2015 Joint Assembly Press Conference Schedule

Please scroll down below the table to see the complete listing of press conferences, including participants’ names and relevant session numbers.

Monday, 4 MayTuesday, 5 May
8:00 - 9:00 AM:
Québec’s fraternal twin craters
9:00 - 10:00 AM:
Photos from the future depict vegetation, snow cover changes
10:30 - 11:30 AM:
Climate change and winemaking in Quebec
10:30 - 11:30 AM:
Latest scientific results from the Mount Polley mine failure
11:30 AM - 12:30 PM:
The first images of thunder
1:00 - 2:00 PM:
Ontario water contamination

2015 Joint Assembly Press Conferences



Québec’s fraternal twin craters
Monday, 4 May
8:00 a.m.

For 50 years, East Clearwater Lake and West Clearwater Lake in Québec have been considered typical twin craters formed simultaneously by the impact of a pair of asteroids. But new radiometric dating of rocks, paleomagnetic evidence and a detailed look at the impact sites by researchers in Canada, Germany and Australia suggest there might be a different story to how and when these craters formed.

Participant:
Gordon “Oz” Osinski, Director, Centre for Planetary Science and Exploration, Western University of Ontario, London, Ontario, Canada.

Session: P11A



Photos from the future depict vegetation, snow cover changes
Monday, 4 May
9:00 a.m.

Researchers have enlisted the aid of self-learning computer algorithms to predict effects of climate change on vegetation in three large swaths of the United States. The machines were first trained to generate faux satellite images closely matching today’s real ones from actual environmental data. Then, they projected some 50 years ahead using climate model data to render satellite photos from the future. The images suggest dramatic changes in store – both in vegetation and snow cover.

Participant:
Marc Stieglitz: Associate Professor, School of Civil and Engineering, Georgia Institute of Technology, Atlanta, Georgia, U.S.A

Session: B14A



Climate change and winemaking in Quebec
Monday, 4 May
10:30 a.m.

As average high temperatures continue to increase, new regions at northern latitudes may become more favorable for growing wine-making grapes. Researchers will discuss new models of the future wine-making potential of Canada’s Québec province, looking out to 2040-50.

Participants:
Philippe Roy, Climate scenarios specialist, Ouranos  Consortium on Regional Climatology and Adaptation to Climate Change, Montreal, Quebec, Canada;
Isabelle Charron, Climate scenarios specialist, Ouranos  Consortium on Regional Climatology and Adaptation to Climate Change, Montreal, Quebec, Canada;
Évelyne Barriault, Agronome, Conseillère en arboriculture fruitière et viticulture MAPAQ, direction régionale de la Montérégie-Ouest, Saint-Jean sur Richelieu, Québec, Canada.

Session: AS21B



Latest scientific results from the Mount Polley mine failure
Tuesday, 5 May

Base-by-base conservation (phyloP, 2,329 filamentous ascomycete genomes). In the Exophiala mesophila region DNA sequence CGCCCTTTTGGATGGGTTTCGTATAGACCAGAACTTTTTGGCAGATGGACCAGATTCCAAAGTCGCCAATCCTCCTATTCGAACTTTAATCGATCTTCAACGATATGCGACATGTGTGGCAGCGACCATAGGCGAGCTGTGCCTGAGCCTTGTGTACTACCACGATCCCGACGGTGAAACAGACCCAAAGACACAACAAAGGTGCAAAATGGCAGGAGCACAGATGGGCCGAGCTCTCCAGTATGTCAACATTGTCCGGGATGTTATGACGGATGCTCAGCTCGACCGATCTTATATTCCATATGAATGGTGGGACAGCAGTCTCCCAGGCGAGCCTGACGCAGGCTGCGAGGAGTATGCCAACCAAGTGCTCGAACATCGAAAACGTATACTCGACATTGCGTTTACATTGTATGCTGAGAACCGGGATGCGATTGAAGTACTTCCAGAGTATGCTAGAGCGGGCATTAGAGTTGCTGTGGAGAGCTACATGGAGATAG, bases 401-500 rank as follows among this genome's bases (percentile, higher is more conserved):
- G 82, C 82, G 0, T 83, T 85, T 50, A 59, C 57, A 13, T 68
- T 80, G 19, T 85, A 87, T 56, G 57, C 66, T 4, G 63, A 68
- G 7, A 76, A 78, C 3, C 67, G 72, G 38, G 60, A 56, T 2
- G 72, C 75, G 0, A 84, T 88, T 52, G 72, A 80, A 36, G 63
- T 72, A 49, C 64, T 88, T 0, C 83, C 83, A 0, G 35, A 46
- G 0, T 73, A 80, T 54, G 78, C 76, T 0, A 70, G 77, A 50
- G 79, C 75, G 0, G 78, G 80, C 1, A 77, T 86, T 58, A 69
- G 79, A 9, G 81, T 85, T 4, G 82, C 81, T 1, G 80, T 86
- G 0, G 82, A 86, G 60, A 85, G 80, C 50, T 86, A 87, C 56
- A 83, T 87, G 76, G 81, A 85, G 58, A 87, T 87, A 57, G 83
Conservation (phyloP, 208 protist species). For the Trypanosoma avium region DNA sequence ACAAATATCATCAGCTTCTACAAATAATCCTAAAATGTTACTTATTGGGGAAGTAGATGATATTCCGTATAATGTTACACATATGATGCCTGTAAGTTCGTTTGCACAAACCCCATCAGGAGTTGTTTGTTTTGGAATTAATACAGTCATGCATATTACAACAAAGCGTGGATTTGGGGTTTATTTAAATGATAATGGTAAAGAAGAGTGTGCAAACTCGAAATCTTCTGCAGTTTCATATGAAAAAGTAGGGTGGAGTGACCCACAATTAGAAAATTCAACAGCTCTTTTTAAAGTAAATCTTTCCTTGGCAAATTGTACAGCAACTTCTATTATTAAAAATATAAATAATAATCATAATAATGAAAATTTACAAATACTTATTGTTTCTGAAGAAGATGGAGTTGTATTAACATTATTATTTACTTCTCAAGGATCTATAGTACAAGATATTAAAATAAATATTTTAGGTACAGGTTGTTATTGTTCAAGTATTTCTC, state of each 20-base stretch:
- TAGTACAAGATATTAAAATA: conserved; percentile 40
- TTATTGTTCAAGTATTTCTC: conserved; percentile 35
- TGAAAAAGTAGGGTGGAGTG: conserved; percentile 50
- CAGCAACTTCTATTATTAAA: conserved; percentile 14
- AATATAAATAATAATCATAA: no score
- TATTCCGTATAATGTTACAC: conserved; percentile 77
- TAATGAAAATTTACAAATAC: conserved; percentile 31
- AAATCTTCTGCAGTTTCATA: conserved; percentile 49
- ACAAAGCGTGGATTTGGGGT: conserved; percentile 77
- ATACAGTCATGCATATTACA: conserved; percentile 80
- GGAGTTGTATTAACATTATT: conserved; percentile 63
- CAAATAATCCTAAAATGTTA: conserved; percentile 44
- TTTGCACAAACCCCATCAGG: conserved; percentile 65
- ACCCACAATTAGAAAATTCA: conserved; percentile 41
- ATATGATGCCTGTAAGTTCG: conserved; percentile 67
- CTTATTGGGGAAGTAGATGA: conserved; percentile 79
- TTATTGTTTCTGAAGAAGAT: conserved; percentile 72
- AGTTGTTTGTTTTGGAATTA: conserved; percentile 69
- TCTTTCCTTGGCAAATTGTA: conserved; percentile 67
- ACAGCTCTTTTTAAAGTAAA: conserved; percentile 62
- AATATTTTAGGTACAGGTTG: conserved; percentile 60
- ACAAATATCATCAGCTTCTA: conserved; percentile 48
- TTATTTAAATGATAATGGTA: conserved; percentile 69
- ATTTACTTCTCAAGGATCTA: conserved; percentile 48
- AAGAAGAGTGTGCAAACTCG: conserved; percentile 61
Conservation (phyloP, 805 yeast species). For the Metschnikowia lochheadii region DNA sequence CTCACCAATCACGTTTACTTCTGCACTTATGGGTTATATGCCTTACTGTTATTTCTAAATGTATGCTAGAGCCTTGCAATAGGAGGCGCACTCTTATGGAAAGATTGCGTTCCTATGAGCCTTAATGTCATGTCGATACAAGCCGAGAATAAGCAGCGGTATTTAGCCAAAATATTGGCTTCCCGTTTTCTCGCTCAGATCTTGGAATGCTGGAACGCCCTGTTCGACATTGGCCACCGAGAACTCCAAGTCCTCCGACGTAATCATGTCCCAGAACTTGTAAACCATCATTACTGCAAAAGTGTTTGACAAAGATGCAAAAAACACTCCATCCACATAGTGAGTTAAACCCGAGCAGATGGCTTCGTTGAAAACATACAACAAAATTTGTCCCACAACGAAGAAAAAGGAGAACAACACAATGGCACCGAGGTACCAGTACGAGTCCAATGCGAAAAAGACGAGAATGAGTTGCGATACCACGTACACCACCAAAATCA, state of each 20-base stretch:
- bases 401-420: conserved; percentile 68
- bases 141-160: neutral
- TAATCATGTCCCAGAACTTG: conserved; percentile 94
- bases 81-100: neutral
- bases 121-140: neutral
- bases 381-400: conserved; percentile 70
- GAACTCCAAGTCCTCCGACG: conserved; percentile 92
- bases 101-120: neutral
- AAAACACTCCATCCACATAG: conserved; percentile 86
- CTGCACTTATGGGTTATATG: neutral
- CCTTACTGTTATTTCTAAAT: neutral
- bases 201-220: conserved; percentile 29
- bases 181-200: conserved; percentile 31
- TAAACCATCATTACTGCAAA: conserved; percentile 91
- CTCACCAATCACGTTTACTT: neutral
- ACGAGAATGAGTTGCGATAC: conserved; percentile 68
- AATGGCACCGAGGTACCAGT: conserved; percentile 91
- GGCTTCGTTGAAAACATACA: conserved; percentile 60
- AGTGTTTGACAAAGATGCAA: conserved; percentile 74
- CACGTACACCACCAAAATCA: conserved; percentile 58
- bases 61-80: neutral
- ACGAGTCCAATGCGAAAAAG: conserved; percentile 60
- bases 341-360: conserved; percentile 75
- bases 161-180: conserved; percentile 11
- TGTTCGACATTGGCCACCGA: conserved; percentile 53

10:30 a.m.

On August 4, 2014, the impoundment wall of the tailings pond at the Mount Polley copper and gold mine in British Columbia failed. The breach released approximately 25 billion liters of water, mine waste and other materials into nearby waterways, including near-pristine Quesnel Lake, the largest freshwater fjord lake in North America. A panel of scientists from the University of Northern British Columbia will present their latest findings on the impact of the disaster on the aquatic environment.

Participants:
Ellen Petticrew: Professor, Research Chair in Landscape Ecology, University of Northern British Columbia, Prince George, British Columbia, Canada;
Phil Owens: Professor, Research Chair in Landscape Ecology, University of Northern British Columbia, Prince George, British Columbia, Canada;
Stephen Déry: Canada Research Chair in Northern Hydrometeorology, University of Northern British Columbia, Prince George, British Columbia, Canada.

Session: H31C



The first images of thunder
Tuesday, 5 May
11:30 a.m.

For the first time, scientists have “imaged” thunder, visually capturing the sound created by artificially-triggered lightning, including how sound radiates along the length of a lightning bolt. Researchers will share the first such image, and also discuss lightning mechanics and the art of triggering artificial lightning using model rockets.

Participants:
Maher A. Dayeh, Research scientist, Space Science and Engineering Division, Southwest Research Institute, San Antonio, Texas, U.S.A.;
Joseph R Dwyer, Professor and Peter T. Paul Chair, Institute for the Study of Earth, Oceans, and Space, University of New Hampshire, Durham, New Hampshire, U.S.A;
Douglas M. Jordan, Director of Operations, International Center for Lightning Research and Testing, Department of Electrical and Computer Engineering, University of Florida, Gainesville, Florida, U.S.A.

Session: AS31A


Ontario water contamination
Tuesday, 5 May
1:00 p.m.

Everyday chemicals can find their way into waterways, potentially affecting the aquatic environment. In this panel, scientists will present new findings about artificial sweeteners and chloride from road salt in rivers, streams and watersheds in Ontario.

Participants:
Claire Oswald: Assistant Professor, Department of Geography, Ryerson University, Toronto, Ontario, Canada;
Kristen Leal: Masters Candidate, Department of Earth and Environmental Science, University of Waterloo, Waterloo, Ontario, Canada;
Sherry Schiff, Professor, Department of Earth and Environmental Science, University of Waterloo, Waterloo, Ontario, Canada;
Catherine Eimers, Assistant Professor, Department of Geography, Trent University, Peterborough, Ontario, Canada.